Fr. Karol Zynel

Fr. Karol Zynel

July 7, 2014

Welcoming is the first word that springs to people's lips when they talk about Father Karol Zynel.

"He was the one who welcomed priests coming to the archdiocese," says Father Mitch Fidyka.

The two priests met 29 years ago when Zynel came to the Edmonton Archdiocese.

"What was special about him," says Fidyka, "was that he was loved both by the priests and by the people."

Zynel died June 17 at age 81. Born Jan. 6, 1933, and ordained to the priesthood on June 21, 1959, for the Archdiocese of Bialystok, Poland, Zynel came to the Edmonton Archdiocese in March 1974.

He served at various parishes for 25 years until his retirement in 1999. He continued to assist in parishes, celebrating the sacraments until 2006, when he returned to Bialystok, Poland, to live at a home for retired priests.

Zynel's funeral was held June 20 in the Catholic parish of Wisilkowie, Poland.

Fidyka's warmth for his fellow priest continues as he reiterates, "In the parish he was one of the most likeable priests you could imagine."

However, this affability could prove a problem for priests who took over when Zynel was moved to another parish. "Some priests who came to parishes he had presided over said, 'It was not easy to replace him. People liked him so very much.'"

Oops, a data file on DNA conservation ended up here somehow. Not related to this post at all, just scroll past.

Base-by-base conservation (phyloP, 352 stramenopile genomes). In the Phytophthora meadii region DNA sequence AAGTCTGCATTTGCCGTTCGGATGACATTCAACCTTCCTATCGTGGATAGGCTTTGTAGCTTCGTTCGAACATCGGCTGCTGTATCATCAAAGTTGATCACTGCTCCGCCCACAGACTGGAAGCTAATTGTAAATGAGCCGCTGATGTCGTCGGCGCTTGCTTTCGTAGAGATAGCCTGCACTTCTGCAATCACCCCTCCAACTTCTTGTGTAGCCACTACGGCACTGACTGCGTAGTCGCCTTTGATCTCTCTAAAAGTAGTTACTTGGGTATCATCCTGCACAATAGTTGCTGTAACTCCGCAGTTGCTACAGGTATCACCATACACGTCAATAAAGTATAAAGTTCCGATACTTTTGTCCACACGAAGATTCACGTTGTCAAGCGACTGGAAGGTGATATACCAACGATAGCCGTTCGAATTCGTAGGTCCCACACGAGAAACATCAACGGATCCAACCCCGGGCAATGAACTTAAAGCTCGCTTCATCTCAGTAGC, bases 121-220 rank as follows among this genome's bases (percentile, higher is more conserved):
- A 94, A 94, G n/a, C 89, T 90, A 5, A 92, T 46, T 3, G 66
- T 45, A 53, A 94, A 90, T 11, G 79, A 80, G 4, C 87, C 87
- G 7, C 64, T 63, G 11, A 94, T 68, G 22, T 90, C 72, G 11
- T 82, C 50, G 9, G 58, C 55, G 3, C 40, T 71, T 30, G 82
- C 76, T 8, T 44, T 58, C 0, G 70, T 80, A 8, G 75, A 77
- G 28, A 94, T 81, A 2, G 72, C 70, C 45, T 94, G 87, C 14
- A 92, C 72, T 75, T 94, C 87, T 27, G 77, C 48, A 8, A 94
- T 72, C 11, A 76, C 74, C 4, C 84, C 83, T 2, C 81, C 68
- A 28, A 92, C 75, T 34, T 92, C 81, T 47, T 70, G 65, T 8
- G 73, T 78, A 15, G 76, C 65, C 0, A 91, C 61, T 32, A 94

Being a priest was all-consuming for Zynel.

"He usually did not take any holidays," says Fidyka. "He was in the parish all the time. Maybe he went a few times on his holidays back to Poland and that's all. He took one sabbatical and he stayed there in the parish all the time."

The compassionate priest also took the young priests and seminarians under his wing. "Quite often, if there was a young priest, he went to the seminary to encourage him," says Fidyka.


Father Marc Cramer was one priest who benefited from Zynel's guidance and caring.

"What stuck with me (because of him), impressed me in my priesthood, is the importance of being reverent for what is going on. It helps people to see Christ that way.

"He was the one who welcomed me into the Church. He brought me back into the Church. So I did daily Mass mostly at St. Andrew's and Sunday Mass there sometimes as well.

"He impressed me with the importance of the Eucharist. It was not so much what he said; it was what he did."

Priests generally take Mondays off. Not Zynel.

"He never took Monday off," says Fidyka. "He didn't cancel the Eucharist even on Mondays."

He also made time for the priests' Monday socials. "He played cards, pinochle, with the priests," says Fidyka.

He laughs. "He had the intention to win all the time."

Fast on the heels of telling of his being a welcoming priest, Fidyka tells of Zynel's love for the Eucharist. "His life and love depended on the Eucharist."


Zynel never neglected his parishioners.

"If you visited him in the parish, he'd always find time," remembers Fidyka. "Others always seem to be busy, busy. He welcomed you into the parish."

Morning coffee followed Mass, and Zynel would "follow those people and have coffee with them after Mass."

Ask about Zynel's taking part in sports and Fidyka laughs, "Not even walking.

"He'd say, 'No. I have such a comfortable chair.'"


While he was in that chair, Zynel read avidly.

"Like the majority of all of us priests, in the beginning he would read it all," says Fidyka. "Later on, he narrowed it down to biography and history."

He pauses and then Fidyka says, "He was a good priest to all of us."